Please use this identifier to cite or link to this item: http://ktisis.cut.ac.cy/handle/10488/9147
Title: First report of powdery mildew of Sideritis perfoliata caused by Neoerysiphe galeopsidis in Cyprus
Authors: Samouel, S. 
Kanetis, Loukas 
Keywords: Sideritis L. (Lamiaceae)
Medicinal and aromatic plants
Issue Date: 1-Dec-2015
Publisher: American Phytopathological Society
Source: Plant Disease, Volume 99, Issue 12, Page 1867
Abstract: The genus Sideritis L. (Lamiaceae) comprises approximately 150 perennial and annual species, mainly in the Mediterranean Basin, and has been used traditionally for culinary and therapeutical purposes (González-Burgos et al. 2011). Medicinal and aromatic plants (MAPs) constitute a dynamic sector for Cyprus due to the ideal prevailing climatic conditions and the relatively limited required crop resources. Currently, MAPs are grown on approximately 160 ha in Cyprus exported mainly to European markets. During the winter of 2014, 0.4 ha of Sideritis perfoliata plants grown on an organic farm near Nicosia were severely affected by a foliar disease that rendered the crop unmarketable. Symptoms included yellow, spotty discoloration of infected leaves that resulted in wilting and necrosis. Signs resembled those of a powdery mildew. Mycelium was sparse and not easily noticed on the upper leaf area due to the density of trichomes. Conidiophores were hyaline and straight, with 2 to 5 hyaline, doliform conidia that lacked fibrosin bodies and ranged from 35 to 49 μm (mean ± standard deviation of 42 ± 4 μm) × 17 to 25 μm wide (mean = 21 ± 3 μm). Chasmothecia were abundant, partly clustered, yellowish to dark brown, globose, 102 to 203 μm in diameter (157 ± 38 μm) each containing 5 to 8 asci. Numerous hyaline, septate, mycelioid appendages, generally simple and rarely branched, were observed on the chasmothecia. Asci were stalked, kidney-shaped, and ranged from 42 to 90 μm (58 ± 17 μm) × 18 to 35 μm (25 ± 5 μm). No mature ascospores were found on the examined specimens. The microscopic features were consistent with those of Neoerysiphe galeopsidis (DC.) U. Braun (Braun and Cook 2012). For molecular identification, fungal genomic DNA of isolate NG_CY1 was extracted from infected tissue and part of the internal transcribed spacer (ITS) ribosomal DNA (rDNA) region was amplified using primers ITS5 and P3 according to Takamatsu et al. (2009). The PCR product was sequenced. BLAST analysis of the 548-bp fragment (GenBank Accession No. KR006933) showed ≥99% similarity to N. galeopsidis ITS sequences in the NCBI database (AB498942, AB498949, DQ359698, and AB022370). Pathogenicity was confirmed by gently pressing diseased leaves onto leaves of five healthy plants of S. perfoliata. An equal number of noninoculated plants served as control plants. All plants were covered with polyethylene bags for 2 days and incubated in a growth chamber at 24°C, after which they were uncovered and maintained at the same temperature with a 12-h photoperiod. Powdery mildew signs and symptoms were first observed approximately a week later. The fungus that developed was morphologically identical to that observed on the original diseased plants, while no symptoms developed on the control plants, therefore, Koch’s postulates were fulfilled. Although N. galeopsidis has been reported on plants from 12 families, mainly species in the Lamiaceae, and on other Sideritis species (Farr and Rossman 2015, Pastircakova et al. 2008), to our knowledge this is the first report of powdery mildew caused by N. galeopsidis on S. perfoliata in Cyprus.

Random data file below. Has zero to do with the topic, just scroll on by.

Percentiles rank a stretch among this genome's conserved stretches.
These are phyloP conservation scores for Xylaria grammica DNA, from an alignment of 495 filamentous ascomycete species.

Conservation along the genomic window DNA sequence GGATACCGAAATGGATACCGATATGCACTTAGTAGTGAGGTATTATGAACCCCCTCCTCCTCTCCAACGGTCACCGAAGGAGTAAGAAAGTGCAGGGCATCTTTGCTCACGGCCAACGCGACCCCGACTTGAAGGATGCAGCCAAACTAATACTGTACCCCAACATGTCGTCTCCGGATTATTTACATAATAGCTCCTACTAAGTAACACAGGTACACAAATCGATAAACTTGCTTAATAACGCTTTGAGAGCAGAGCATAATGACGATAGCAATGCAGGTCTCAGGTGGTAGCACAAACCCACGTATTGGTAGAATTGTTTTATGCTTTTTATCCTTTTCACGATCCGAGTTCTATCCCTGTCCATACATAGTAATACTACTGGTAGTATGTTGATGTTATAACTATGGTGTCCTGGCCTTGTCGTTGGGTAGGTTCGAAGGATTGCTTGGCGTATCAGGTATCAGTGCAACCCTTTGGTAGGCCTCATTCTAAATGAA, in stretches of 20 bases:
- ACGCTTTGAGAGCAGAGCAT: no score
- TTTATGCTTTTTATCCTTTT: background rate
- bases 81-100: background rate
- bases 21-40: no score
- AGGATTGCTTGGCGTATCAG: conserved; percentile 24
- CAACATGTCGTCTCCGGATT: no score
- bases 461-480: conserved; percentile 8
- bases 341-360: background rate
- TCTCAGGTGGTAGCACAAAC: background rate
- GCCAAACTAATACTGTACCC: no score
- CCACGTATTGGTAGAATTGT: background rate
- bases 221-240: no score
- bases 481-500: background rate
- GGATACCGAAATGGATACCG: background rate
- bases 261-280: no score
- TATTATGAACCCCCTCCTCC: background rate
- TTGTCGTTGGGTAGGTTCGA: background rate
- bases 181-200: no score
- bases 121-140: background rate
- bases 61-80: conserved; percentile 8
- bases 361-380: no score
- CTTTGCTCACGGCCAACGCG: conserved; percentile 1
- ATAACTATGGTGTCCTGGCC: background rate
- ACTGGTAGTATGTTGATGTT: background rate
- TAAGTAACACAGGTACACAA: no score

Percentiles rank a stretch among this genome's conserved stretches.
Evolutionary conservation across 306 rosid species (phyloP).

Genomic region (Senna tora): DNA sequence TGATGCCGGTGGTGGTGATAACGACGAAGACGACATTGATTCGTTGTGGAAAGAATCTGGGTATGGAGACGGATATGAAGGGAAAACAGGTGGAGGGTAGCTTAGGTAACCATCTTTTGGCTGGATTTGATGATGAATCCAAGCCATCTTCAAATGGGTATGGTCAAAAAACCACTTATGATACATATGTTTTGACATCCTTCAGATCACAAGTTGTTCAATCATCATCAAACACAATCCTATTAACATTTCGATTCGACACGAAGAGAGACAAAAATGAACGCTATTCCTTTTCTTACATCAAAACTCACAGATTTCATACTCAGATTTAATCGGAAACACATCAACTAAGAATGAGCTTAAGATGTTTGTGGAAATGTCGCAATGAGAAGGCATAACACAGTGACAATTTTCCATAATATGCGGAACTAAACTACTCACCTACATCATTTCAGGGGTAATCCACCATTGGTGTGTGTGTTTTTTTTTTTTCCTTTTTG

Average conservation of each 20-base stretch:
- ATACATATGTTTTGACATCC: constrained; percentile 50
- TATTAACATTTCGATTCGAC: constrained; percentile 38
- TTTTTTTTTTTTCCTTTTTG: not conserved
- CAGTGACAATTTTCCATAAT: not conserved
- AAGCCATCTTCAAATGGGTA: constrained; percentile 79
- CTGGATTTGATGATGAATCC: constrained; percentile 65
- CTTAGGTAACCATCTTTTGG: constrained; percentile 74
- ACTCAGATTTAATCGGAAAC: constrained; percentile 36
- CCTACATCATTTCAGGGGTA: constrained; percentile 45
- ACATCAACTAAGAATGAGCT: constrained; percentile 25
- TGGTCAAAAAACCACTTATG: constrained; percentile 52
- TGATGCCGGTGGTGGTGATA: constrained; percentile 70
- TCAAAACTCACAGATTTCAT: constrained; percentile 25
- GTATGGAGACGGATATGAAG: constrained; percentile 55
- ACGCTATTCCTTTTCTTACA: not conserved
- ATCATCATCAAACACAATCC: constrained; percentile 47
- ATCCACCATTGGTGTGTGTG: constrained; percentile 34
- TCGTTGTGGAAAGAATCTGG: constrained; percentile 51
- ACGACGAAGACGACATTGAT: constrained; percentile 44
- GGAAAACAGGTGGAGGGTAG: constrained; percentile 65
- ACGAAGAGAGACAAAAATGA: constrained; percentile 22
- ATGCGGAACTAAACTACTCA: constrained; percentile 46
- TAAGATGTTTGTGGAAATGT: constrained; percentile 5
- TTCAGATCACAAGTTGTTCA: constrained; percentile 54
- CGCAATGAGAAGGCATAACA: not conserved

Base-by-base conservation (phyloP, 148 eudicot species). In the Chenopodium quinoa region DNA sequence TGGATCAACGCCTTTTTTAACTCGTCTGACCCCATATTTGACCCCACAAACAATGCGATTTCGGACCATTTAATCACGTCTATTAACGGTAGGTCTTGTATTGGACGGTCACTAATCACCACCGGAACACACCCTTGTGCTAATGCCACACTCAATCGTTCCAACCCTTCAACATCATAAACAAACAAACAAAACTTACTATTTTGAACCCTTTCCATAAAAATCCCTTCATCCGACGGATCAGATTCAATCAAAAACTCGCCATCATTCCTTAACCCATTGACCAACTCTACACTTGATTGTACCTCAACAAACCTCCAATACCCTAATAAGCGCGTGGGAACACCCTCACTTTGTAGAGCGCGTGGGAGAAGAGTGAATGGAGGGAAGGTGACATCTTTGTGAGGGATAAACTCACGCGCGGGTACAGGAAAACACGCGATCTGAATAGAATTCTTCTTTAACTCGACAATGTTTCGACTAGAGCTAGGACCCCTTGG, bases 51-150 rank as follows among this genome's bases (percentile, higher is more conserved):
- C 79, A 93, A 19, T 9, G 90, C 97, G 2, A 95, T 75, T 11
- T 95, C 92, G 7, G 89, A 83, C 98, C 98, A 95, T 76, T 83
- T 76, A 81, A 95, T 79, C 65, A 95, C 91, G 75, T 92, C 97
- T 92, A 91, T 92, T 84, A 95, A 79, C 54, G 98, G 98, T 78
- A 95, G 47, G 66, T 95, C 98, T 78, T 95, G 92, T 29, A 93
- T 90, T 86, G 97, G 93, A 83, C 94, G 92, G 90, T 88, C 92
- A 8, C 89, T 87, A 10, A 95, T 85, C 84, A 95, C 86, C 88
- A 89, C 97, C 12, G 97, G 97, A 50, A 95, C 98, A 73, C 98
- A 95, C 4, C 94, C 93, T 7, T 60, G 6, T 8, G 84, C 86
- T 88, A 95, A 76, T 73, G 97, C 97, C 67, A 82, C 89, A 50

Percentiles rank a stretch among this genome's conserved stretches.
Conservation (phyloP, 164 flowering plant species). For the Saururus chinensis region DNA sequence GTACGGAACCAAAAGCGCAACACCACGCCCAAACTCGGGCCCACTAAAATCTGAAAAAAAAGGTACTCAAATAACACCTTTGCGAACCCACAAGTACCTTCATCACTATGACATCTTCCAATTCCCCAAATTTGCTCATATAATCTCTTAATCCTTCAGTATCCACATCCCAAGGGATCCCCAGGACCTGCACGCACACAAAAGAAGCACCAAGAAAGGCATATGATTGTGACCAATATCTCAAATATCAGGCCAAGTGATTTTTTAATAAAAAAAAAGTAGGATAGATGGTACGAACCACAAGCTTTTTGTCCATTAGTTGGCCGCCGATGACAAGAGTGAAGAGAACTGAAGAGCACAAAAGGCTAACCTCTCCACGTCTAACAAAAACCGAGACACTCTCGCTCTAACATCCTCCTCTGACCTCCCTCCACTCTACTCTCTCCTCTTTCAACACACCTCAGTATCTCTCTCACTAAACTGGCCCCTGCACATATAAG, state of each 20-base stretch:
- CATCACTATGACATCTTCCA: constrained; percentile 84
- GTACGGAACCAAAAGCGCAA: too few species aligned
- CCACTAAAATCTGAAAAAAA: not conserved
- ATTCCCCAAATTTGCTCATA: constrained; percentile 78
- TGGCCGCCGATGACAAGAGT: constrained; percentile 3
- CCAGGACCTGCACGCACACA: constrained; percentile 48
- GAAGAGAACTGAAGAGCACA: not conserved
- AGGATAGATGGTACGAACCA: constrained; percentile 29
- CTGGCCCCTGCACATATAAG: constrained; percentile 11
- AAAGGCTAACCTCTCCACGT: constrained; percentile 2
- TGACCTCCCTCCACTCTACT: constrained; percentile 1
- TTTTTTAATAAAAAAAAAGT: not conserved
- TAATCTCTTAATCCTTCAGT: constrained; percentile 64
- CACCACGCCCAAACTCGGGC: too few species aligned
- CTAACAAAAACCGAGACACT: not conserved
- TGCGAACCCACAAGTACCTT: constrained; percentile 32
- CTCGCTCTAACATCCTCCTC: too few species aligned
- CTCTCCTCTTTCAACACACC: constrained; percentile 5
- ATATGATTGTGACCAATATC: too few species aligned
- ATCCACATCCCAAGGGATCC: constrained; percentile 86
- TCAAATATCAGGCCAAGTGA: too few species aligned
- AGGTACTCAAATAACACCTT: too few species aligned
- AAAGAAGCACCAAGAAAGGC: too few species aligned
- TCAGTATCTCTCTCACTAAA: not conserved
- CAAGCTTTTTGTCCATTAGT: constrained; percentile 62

URI: http://ktisis.cut.ac.cy/handle/10488/9147
ISSN: 01912917
Rights: © 2015 The American Phytopathological Society.
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